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  Discussion Top


Howship was the first person to report the GSF in 1816.[1] There are many names given to this condition since then including but not limited to a traumatic ventricular cyst, craniocerebral erosion, cranial malacia, leptomeningeal cyst and the most common and popularly used GSF.[1]

The incidence of GSF is varying in different study. It is usually 0.05–1.6%. It occurs in 5–10 years of age with slight male preponderance. This is a sequel of head injury. The most common mode of trauma is fall from height. The most common region affected is parietal region. It is rarely seen in the occipital bone, may be due to extensive muscle mass.[2] Many conditions have been described for contributing to the occurrence of GSF, such as rapid brain growth and brain pulsation, raised intracranial pressure, leptomeningeal cysts, parenchymal injury and alteration of CSF flow.[3]

Three phases were described in pathogenesis of GSF. The first phase consists of mechanical trauma, which causes skull bone fracture with underlying dural tear. In the second phase, healing of the fracture margins is hindered by the presence of an intracranial hypertension syndrome and constant pulsation of the CSF, with invagination and entrapment of arachnoids into a diastatic fracture. During the last phase, there is an important bone diastasis, associated with leptomeningeal herniation and elevated intracranial pressure.[4]

The osteodural defect enlarges due to leptomeningeal and brain tissue hernia through the defect, preventing apposition of bone. A progressive gliotic tissue occurs on the underlying brain tissue with a subsequent development of a porencephalic cavity.[5][6][7][8]

Noncontrast computed tomography with bone window is essential for diagnosis and planning an appropriate management.

The presence of CSF leak makes patient a potential candidate for getting a life threatening infection. Early surgery is the key to prevent this complication. Intraoperatively the dural defect is almost always bigger than the bony defect.[3],[9][10][11] Dural margins should be explored first by bold craniectomy. Primary closure of dura should not be attempted especially in the posterior fossa as undue pressure may cause raised intracranial tension. Duraplasty using autologous material is recommended. Artificial patches of dura to be avoided in the settings of infection. Water tightness is checked by Valsalva maneuver. CSF is to be sent for microscopic and bacterial examination. Till then empirical broad spectrum antibiotics are to be administered.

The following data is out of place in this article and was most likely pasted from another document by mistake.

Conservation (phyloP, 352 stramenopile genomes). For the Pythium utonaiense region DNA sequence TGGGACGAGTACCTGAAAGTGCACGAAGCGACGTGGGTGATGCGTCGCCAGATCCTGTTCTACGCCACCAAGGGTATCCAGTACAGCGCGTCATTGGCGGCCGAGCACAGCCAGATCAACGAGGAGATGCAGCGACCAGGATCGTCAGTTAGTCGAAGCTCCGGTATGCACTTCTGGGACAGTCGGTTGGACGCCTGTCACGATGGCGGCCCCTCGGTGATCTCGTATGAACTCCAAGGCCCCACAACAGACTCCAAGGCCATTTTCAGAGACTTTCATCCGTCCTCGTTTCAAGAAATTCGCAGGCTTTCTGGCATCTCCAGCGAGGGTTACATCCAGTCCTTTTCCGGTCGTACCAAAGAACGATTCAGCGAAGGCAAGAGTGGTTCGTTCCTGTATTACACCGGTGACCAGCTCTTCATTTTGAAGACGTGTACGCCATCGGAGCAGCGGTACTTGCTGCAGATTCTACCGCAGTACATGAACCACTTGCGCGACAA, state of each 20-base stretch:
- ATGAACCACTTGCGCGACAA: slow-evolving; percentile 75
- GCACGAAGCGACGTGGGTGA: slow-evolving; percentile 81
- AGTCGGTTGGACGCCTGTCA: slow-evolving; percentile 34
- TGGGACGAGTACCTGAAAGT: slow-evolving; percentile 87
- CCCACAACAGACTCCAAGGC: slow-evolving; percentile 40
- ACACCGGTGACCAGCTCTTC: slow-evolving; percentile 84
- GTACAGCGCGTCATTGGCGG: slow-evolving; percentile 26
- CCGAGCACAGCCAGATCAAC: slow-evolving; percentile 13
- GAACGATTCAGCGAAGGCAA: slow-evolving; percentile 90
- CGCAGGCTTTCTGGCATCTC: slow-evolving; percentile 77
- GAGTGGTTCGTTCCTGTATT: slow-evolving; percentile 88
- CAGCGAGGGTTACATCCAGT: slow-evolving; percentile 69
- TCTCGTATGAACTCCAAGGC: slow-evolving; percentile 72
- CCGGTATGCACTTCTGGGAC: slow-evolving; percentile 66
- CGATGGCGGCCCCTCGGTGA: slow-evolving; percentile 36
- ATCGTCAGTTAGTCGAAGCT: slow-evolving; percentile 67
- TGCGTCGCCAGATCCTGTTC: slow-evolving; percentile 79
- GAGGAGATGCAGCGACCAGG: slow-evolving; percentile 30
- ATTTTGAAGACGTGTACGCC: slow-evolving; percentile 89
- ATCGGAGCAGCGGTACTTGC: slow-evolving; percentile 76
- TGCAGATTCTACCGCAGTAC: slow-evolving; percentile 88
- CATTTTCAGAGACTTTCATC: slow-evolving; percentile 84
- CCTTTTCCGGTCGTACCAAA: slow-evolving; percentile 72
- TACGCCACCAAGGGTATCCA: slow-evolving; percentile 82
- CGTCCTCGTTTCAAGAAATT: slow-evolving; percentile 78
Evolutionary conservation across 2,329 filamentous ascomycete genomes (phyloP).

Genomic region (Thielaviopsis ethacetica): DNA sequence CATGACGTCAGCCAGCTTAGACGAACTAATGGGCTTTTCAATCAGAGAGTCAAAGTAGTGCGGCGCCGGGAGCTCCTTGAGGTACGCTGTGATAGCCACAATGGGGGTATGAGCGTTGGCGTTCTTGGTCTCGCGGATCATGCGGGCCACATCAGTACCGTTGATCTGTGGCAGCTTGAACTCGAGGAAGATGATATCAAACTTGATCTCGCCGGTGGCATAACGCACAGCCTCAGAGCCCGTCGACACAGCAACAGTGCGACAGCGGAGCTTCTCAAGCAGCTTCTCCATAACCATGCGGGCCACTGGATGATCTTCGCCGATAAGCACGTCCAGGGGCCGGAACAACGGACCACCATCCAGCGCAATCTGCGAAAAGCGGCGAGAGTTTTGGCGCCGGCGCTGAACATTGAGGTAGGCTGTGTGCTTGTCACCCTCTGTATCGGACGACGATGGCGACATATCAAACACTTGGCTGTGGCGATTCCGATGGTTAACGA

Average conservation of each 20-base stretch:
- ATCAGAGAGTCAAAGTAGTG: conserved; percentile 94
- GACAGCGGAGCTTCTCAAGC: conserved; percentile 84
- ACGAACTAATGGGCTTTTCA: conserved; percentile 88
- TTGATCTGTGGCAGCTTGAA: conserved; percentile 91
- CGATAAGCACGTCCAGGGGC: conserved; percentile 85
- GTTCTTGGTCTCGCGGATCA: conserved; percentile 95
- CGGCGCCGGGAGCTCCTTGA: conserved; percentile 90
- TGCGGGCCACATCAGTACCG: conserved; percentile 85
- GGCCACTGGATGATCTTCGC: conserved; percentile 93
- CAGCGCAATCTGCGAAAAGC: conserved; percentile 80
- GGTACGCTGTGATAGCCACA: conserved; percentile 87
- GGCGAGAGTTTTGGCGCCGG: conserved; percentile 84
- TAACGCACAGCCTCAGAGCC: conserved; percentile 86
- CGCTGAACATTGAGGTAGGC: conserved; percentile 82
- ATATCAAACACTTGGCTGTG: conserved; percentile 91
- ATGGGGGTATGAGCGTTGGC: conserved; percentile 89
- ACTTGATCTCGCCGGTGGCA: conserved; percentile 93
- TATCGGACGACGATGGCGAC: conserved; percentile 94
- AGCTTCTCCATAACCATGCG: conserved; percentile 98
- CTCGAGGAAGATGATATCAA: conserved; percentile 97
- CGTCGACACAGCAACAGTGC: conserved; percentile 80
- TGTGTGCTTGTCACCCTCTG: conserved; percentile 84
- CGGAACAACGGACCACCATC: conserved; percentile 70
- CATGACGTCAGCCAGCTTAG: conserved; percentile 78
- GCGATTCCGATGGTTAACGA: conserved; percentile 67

References Top

1.
Robert O, Pittman T. youman’s Neurological Surgery. 6th ed. Philadelphia: Elsevier; 2011. p. 2184-6.  Back to cited text no. 1
    
2.
Martínez-Lage JF, Martínez Pérez M, Domingo R, Poza M. Posttraumatic intradiploic arachnoid cyst of the posterior fossa. Childs Nerv Syst 1997;13:293-6.  Back to cited text no. 2
    
3.
Muhonen MG, Piper JG, Menezes AH. Pathogenesis and treatment of growing skull fractures. Surg Neurol 1995;43:367-72.  Back to cited text no. 3
    
4.
Drapkin AJ. Growing skull fracture: A posttraumatic neosuture. Childs Nerv Syst 2006;22:394-7.  Back to cited text no. 4
    
5.
Hayashi Y, Yamaki T, Odake G, Hashimoto Y, Ueda S. Long-term follow up of a growing skull fracture treated by dura and cranioplasty with artificial dura mater and methylmethacrylate. Childs Nerv Syst 1997;13:349-51.  Back to cited text no. 5
    
6.
Djientcheu VD, Rilliet B, Delavelle J, Argyropoulo M, Gudinchet F, de Tribolet N. Leptomeningeal cyst in newborns due to vacuum extraction: Report of two cases. Childs Nerv Syst 1996;12:399-403.  Back to cited text no. 6
    
7.
Zegers B, Jira P, Willemsen M, Grotenhuis J. The growing skull fracture, a rare complication of paediatric head injury. Eur J Pediatr 2003;162:556-7.  Back to cited text no. 7
    
8.
Ziyal IM, Aydin Y, Türkmen CS, Salas E, Kaya AR, Ozveren F. The natural history of late diagnosed or untreated growing skull fractures: Report on two cases. Acta Neurochir (Wien) 1998;140:651-4.  Back to cited text no. 8
    
9.
Ersahin Y, Gülmen V, Palali I, Mutluer S. Growing skull fractures (craniocerebral erosion). Neurosurg Rev 2000;23:139-44.  Back to cited text no. 9
    
10.
Singhal A, Steinbok P. Operative management of growing skull fractures: A technical note. Childs Nerv Syst 2008;24:605-7.  Back to cited text no. 10
    
11.
Gupta SK, Reddy NM, Khosla VK, Mathuriya SN, Shama BS, Pathak A, et al. Growing skull fractures: A clinical study of 41 patients. Acta Neurochir (Wien) 1997;139:928-32.  Back to cited text no. 11
    


    Figures

  [Figure 1], [Figure 2], [Figure 3], [Figure 4], [Figure 5]